“On 18th June, the Girls’ College instructed attorneys Cheadle Thomson & Haysom Inc. to assist with an investigation into various allegations made against staff as shared by the group of alumni in their memorandum to the College. The attorneys determined that only allegations that were contained in the official memorandum provided to the College ought to be investigated. Further to that, the anonymous submissions would not be considered as staff members could not be expected to be confronted with accusations devoid of all the details that they would need in order to defend themselves. Those who made anonymous submissions were invited to share their evidence with the attorneys in a confidential manner, but this opportunity was not taken up by any of the alumni.

In respect of these allegations where the student appended her name, the attorneys have been able to reach out to the alumni and are engaging with them. The attorneys are in the process of determining the next steps, once they have considered all the evidence.”

The outcome of those investigations, with no teachers being found guilty, was announced in an open letter dated 15 October 2020 signed by Mrs Gilardi and others:

“Cheadle Thompson & Haysom Inc Attorneys findings were that further investigations of these matters were unnecessary in light of the assessment of each complaint. They did however recommend appropriate training for all staff to assist them to understand the nuances and the need for racial sensitivity and the complexity that diversity brings to the classroom and to the College. In the absence of such training, staff will continue to demonstrate unconscious attitudes, reactions, stereotypes and behaviour that is devoid of any understanding of racial experiences and the profound effect that this brings to an educational experience. Training by a specialist in this fieldwill assist staff to….” [my bold emphasis]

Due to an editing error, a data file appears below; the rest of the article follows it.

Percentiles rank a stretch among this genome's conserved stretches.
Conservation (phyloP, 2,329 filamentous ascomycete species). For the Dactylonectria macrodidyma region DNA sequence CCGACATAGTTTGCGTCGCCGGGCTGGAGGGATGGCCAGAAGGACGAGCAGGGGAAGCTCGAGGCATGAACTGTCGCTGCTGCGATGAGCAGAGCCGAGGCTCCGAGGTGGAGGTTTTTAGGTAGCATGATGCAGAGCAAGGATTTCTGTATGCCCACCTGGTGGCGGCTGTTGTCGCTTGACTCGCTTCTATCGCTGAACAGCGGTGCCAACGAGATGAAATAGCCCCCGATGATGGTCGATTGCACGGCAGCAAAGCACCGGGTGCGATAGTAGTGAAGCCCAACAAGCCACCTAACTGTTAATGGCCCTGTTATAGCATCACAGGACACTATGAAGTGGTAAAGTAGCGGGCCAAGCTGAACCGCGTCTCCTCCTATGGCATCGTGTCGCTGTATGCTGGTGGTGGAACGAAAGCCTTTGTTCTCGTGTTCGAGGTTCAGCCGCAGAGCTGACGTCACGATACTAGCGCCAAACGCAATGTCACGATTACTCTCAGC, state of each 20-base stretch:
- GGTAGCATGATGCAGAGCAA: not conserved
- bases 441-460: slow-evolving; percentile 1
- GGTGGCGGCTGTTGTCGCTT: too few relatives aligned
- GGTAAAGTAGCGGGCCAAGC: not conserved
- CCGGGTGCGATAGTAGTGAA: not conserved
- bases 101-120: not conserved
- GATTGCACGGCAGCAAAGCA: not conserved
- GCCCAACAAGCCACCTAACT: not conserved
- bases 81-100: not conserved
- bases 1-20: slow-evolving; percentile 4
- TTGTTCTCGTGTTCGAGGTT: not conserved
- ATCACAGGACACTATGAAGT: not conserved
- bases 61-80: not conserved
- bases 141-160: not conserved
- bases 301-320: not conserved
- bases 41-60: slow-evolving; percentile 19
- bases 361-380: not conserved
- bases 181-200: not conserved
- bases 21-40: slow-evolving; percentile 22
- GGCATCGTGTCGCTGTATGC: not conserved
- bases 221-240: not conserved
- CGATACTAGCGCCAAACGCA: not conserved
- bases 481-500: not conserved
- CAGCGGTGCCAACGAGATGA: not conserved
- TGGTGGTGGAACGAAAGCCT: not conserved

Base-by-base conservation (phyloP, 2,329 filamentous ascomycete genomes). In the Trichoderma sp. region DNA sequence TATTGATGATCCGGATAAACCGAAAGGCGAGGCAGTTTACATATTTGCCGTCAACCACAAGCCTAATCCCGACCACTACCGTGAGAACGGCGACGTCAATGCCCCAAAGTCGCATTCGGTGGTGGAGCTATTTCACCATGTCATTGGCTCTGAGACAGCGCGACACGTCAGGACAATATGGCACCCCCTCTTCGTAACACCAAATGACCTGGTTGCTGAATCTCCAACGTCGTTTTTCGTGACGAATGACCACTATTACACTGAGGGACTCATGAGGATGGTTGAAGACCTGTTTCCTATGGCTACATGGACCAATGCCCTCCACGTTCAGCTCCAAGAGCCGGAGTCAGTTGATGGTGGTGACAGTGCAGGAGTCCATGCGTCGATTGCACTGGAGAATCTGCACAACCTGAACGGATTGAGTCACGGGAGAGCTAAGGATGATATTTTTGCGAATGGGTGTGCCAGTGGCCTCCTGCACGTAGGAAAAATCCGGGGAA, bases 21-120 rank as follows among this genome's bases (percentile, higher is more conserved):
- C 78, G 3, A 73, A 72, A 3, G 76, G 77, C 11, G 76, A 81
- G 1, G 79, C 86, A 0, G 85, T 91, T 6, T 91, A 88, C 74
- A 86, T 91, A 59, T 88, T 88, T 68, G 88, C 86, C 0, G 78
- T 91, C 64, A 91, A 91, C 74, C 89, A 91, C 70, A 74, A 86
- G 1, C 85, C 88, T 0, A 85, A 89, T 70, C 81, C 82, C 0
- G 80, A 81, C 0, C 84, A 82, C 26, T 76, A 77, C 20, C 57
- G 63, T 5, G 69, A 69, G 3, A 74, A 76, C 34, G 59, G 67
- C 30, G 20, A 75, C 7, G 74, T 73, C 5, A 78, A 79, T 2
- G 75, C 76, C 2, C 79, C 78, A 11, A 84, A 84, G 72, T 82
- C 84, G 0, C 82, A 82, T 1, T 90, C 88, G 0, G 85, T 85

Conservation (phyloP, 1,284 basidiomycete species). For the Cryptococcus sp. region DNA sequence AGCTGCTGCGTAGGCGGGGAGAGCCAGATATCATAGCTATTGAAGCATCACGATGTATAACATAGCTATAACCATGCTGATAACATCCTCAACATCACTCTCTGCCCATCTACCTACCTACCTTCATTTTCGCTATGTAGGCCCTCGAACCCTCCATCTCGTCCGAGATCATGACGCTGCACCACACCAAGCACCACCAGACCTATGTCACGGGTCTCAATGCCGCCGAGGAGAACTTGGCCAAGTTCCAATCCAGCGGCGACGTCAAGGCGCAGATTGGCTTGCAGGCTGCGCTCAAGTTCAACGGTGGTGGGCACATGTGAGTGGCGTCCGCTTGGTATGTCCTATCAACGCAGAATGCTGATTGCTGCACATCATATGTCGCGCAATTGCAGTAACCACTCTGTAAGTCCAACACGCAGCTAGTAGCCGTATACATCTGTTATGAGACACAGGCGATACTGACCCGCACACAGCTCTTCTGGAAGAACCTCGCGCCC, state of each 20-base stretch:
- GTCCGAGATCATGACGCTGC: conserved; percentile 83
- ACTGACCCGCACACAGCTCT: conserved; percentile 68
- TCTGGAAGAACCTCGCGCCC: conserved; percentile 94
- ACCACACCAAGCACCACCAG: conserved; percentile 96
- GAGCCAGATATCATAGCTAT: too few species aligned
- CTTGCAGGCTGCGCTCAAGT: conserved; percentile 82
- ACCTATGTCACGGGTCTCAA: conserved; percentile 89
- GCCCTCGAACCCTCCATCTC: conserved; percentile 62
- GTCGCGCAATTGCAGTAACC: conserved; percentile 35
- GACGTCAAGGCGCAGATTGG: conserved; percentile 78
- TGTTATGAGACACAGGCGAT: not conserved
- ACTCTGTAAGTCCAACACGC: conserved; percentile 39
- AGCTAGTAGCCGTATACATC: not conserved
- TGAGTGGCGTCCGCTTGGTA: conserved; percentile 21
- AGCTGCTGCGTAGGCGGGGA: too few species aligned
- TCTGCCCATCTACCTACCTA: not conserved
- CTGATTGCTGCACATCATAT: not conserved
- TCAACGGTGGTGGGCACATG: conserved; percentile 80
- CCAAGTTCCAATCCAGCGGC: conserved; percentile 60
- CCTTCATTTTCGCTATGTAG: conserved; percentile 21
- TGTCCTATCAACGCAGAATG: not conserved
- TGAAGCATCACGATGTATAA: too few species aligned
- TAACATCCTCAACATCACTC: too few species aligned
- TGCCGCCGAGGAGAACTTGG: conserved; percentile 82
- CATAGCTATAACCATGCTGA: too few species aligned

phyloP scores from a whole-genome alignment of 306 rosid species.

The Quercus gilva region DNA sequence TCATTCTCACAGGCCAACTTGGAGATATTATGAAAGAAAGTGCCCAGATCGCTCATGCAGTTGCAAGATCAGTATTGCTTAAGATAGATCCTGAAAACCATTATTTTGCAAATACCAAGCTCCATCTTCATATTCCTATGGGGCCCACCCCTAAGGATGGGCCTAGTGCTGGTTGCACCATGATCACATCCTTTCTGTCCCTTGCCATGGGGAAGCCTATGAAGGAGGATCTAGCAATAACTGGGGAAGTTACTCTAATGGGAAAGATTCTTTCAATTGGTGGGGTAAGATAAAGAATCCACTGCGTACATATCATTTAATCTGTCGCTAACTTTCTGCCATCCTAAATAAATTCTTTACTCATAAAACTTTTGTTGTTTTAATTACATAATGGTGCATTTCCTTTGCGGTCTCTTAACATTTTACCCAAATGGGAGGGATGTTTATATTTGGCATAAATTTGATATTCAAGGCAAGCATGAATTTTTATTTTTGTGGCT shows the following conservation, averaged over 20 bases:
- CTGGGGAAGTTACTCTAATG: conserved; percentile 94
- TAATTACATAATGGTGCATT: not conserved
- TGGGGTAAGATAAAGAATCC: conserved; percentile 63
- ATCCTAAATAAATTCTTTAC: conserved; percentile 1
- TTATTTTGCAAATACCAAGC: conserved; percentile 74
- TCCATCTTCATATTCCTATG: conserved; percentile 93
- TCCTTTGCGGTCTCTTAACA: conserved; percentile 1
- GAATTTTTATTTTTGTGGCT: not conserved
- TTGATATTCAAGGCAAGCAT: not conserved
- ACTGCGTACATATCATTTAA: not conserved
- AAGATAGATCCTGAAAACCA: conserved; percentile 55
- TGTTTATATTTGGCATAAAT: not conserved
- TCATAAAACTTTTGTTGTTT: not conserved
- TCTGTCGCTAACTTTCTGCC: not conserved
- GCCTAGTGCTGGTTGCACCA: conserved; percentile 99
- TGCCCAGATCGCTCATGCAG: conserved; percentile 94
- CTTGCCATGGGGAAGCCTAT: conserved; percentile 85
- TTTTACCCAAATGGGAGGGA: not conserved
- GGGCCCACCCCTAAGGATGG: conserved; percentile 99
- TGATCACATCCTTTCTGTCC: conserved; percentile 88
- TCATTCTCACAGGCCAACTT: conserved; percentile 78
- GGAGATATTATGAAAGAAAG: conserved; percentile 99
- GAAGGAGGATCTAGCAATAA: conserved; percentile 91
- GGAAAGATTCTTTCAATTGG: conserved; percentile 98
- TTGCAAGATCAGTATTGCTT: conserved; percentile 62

So in effect, none of the accused teachers were guilty of racism, but all teachers and staff were deemed to be practising racists.

Never let a good opportunity go to waste

The legal investigation and report (which parents paid for but were not allowed to see) seem to have been great feedstock for the rest of the identity politicians to jump on the bandwagon and take a large slice of the tuition fees being paid in good faith by parents.

In reading Mrs Gilardi’s letter of 15 October a bit further:

“We initiated discussions about race and racism, with a focus on racial and diversity literacy for all our staff members across the different levels of our schooling. Our current students have also had the opportunity to engage and share their lived experiences, with an intent to develop a programme that will support and give room for all voices to be heard at all times in safe spaces.”

“As a College we are aware that the workshops and conversations held once off will not make a difference, and have therefore structured an Action Plan for 2021 that will continue to support the work of social change in every school…”

“Futhermore (sic), we have formulated Transformation Task Force Groups that have all stakeholders represented for the advancement of organizational (sic) change at all levels. These are: 1. Curriculum Transformation 2. Staff Transformation 3. Discipline and Mediation 4. Student Care 5. Accountability and Transparency”

“The Transformation Office, which is located in the Girls’ School Admin Building has an open-door policy…”

“Attached is a full report on all the work that has been done to date in all our schools and Campus departments.”

The ‘full report’ attached to Mrs Gilardi’s letter is an 11-page ‘Transformation Report 2020’. It is available on the college website (here). In my opinion, this report:

• Supports several new or amended roles for directors, chairs, consultants, and lawyers;

• Enforces new, foreign ideologies about race, gender, and sex, complete with new roles, consultants, unknown risks and costs;

• Translates into 1000’s of hours per annum of people’s time including leadership, teachers, lawyers, and consultants;

• Translates into a significant proportion of students’ time being spent on identity politics, from pre-prep to grade 12;

• Makes no mention of any cost-benefit analysis, SWOT analysis, a review of risks and rewards, an impact assessment or any other leadership and governance mechanism to properly consider the needs, interests, concerns, and expectations of “one and all” (the St. Stithians motto);

• Contains no selection criteria or vetting standards, including background checks, for the people appointed to deal with such delicate and often intimate matters;